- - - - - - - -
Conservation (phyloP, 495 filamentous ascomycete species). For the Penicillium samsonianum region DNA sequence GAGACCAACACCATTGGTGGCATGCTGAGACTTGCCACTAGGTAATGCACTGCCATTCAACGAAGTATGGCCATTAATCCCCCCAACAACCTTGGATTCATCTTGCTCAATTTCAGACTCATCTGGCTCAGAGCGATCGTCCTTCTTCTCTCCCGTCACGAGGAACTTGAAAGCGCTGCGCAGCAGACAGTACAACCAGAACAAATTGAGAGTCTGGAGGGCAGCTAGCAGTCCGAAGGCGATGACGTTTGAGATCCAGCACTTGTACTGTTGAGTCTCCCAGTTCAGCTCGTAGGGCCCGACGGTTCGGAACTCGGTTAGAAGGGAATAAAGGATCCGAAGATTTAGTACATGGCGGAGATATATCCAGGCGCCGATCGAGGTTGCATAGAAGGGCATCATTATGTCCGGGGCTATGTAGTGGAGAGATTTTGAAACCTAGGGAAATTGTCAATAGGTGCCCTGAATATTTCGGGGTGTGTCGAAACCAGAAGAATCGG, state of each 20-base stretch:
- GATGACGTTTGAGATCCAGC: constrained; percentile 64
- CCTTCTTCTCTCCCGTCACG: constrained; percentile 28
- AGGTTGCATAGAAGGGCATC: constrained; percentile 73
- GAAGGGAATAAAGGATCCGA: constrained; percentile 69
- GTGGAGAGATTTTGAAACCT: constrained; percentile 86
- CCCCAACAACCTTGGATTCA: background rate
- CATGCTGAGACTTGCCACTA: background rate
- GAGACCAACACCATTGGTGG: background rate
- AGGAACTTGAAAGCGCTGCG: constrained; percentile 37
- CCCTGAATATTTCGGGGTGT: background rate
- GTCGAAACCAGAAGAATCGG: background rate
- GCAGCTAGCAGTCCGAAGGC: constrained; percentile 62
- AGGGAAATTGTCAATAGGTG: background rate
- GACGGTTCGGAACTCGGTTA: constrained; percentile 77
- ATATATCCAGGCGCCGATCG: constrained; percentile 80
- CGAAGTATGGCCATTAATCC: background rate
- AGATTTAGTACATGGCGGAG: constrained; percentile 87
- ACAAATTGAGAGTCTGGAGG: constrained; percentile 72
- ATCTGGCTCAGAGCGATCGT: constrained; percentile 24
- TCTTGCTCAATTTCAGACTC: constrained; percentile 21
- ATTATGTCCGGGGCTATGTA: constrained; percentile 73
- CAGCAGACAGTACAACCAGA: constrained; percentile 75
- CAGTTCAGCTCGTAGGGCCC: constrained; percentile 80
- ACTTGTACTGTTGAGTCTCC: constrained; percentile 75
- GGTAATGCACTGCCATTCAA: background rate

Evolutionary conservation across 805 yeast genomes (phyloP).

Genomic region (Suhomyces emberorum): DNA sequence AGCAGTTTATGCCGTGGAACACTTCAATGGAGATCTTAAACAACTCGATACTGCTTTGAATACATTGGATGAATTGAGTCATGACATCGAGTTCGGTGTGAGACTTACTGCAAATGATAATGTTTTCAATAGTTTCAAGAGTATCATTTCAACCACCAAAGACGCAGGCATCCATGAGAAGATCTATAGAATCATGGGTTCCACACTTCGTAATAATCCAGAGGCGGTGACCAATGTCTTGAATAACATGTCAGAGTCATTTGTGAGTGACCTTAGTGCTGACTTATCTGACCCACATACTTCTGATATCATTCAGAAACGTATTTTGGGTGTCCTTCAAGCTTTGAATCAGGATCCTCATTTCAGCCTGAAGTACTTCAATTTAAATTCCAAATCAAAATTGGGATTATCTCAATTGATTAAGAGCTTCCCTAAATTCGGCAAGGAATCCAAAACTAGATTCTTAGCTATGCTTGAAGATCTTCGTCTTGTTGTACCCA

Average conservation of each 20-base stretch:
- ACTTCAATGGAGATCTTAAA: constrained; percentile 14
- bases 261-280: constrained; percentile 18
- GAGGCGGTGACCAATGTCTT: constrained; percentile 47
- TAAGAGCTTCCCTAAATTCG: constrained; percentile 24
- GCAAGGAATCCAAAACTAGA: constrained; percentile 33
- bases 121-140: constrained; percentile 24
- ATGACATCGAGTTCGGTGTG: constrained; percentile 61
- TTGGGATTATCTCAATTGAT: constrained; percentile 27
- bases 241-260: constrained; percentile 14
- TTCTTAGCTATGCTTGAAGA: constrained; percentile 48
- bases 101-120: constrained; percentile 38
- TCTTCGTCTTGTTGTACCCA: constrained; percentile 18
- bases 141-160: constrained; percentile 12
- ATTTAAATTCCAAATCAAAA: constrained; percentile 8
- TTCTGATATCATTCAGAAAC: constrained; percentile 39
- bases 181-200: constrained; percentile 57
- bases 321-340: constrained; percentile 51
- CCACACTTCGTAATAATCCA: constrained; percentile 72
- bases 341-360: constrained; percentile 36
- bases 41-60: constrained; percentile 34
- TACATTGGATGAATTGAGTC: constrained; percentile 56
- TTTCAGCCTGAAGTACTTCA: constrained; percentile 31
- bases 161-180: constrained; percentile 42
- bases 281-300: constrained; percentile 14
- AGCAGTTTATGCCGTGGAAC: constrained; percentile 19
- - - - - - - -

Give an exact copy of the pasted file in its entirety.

Conservation (phyloP, 495 filamentous ascomycete species). For the Penicillium samsonianum region DNA sequence GAGACCAACACCATTGGTGGCATGCTGAGACTTGCCACTAGGTAATGCACTGCCATTCAACGAAGTATGGCCATTAATCCCCCCAACAACCTTGGATTCATCTTGCTCAATTTCAGACTCATCTGGCTCAGAGCGATCGTCCTTCTTCTCTCCCGTCACGAGGAACTTGAAAGCGCTGCGCAGCAGACAGTACAACCAGAACAAATTGAGAGTCTGGAGGGCAGCTAGCAGTCCGAAGGCGATGACGTTTGAGATCCAGCACTTGTACTGTTGAGTCTCCCAGTTCAGCTCGTAGGGCCCGACGGTTCGGAACTCGGTTAGAAGGGAATAAAGGATCCGAAGATTTAGTACATGGCGGAGATATATCCAGGCGCCGATCGAGGTTGCATAGAAGGGCATCATTATGTCCGGGGCTATGTAGTGGAGAGATTTTGAAACCTAGGGAAATTGTCAATAGGTGCCCTGAATATTTCGGGGTGTGTCGAAACCAGAAGAATCGG, state of each 20-base stretch:
- GATGACGTTTGAGATCCAGC: constrained; percentile 64
- CCTTCTTCTCTCCCGTCACG: constrained; percentile 28
- AGGTTGCATAGAAGGGCATC: constrained; percentile 73
- GAAGGGAATAAAGGATCCGA: constrained; percentile 69
- GTGGAGAGATTTTGAAACCT: constrained; percentile 86
- CCCCAACAACCTTGGATTCA: background rate
- CATGCTGAGACTTGCCACTA: background rate
- GAGACCAACACCATTGGTGG: background rate
- AGGAACTTGAAAGCGCTGCG: constrained; percentile 37
- CCCTGAATATTTCGGGGTGT: background rate
- GTCGAAACCAGAAGAATCGG: background rate
- GCAGCTAGCAGTCCGAAGGC: constrained; percentile 62
- AGGGAAATTGTCAATAGGTG: background rate
- GACGGTTCGGAACTCGGTTA: constrained; percentile 77
- ATATATCCAGGCGCCGATCG: constrained; percentile 80
- CGAAGTATGGCCATTAATCC: background rate
- AGATTTAGTACATGGCGGAG: constrained; percentile 87
- ACAAATTGAGAGTCTGGAGG: constrained; percentile 72
- ATCTGGCTCAGAGCGATCGT: constrained; percentile 24
- TCTTGCTCAATTTCAGACTC: constrained; percentile 21
- ATTATGTCCGGGGCTATGTA: constrained; percentile 73
- CAGCAGACAGTACAACCAGA: constrained; percentile 75
- CAGTTCAGCTCGTAGGGCCC: constrained; percentile 80
- ACTTGTACTGTTGAGTCTCC: constrained; percentile 75
- GGTAATGCACTGCCATTCAA: background rate

Evolutionary conservation across 805 yeast genomes (phyloP).

Genomic region (Suhomyces emberorum): DNA sequence AGCAGTTTATGCCGTGGAACACTTCAATGGAGATCTTAAACAACTCGATACTGCTTTGAATACATTGGATGAATTGAGTCATGACATCGAGTTCGGTGTGAGACTTACTGCAAATGATAATGTTTTCAATAGTTTCAAGAGTATCATTTCAACCACCAAAGACGCAGGCATCCATGAGAAGATCTATAGAATCATGGGTTCCACACTTCGTAATAATCCAGAGGCGGTGACCAATGTCTTGAATAACATGTCAGAGTCATTTGTGAGTGACCTTAGTGCTGACTTATCTGACCCACATACTTCTGATATCATTCAGAAACGTATTTTGGGTGTCCTTCAAGCTTTGAATCAGGATCCTCATTTCAGCCTGAAGTACTTCAATTTAAATTCCAAATCAAAATTGGGATTATCTCAATTGATTAAGAGCTTCCCTAAATTCGGCAAGGAATCCAAAACTAGATTCTTAGCTATGCTTGAAGATCTTCGTCTTGTTGTACCCA

Average conservation of each 20-base stretch:
- ACTTCAATGGAGATCTTAAA: constrained; percentile 14
- bases 261-280: constrained; percentile 18
- GAGGCGGTGACCAATGTCTT: constrained; percentile 47
- TAAGAGCTTCCCTAAATTCG: constrained; percentile 24
- GCAAGGAATCCAAAACTAGA: constrained; percentile 33
- bases 121-140: constrained; percentile 24
- ATGACATCGAGTTCGGTGTG: constrained; percentile 61
- TTGGGATTATCTCAATTGAT: constrained; percentile 27
- bases 241-260: constrained; percentile 14
- TTCTTAGCTATGCTTGAAGA: constrained; percentile 48
- bases 101-120: constrained; percentile 38
- TCTTCGTCTTGTTGTACCCA: constrained; percentile 18
- bases 141-160: constrained; percentile 12
- ATTTAAATTCCAAATCAAAA: constrained; percentile 8
- TTCTGATATCATTCAGAAAC: constrained; percentile 39
- bases 181-200: constrained; percentile 57
- bases 321-340: constrained; percentile 51
- CCACACTTCGTAATAATCCA: constrained; percentile 72
- bases 341-360: constrained; percentile 36
- bases 41-60: constrained; percentile 34
- TACATTGGATGAATTGAGTC: constrained; percentile 56
- TTTCAGCCTGAAGTACTTCA: constrained; percentile 31
- bases 161-180: constrained; percentile 42
- bases 281-300: constrained; percentile 14
- AGCAGTTTATGCCGTGGAAC: constrained; percentile 19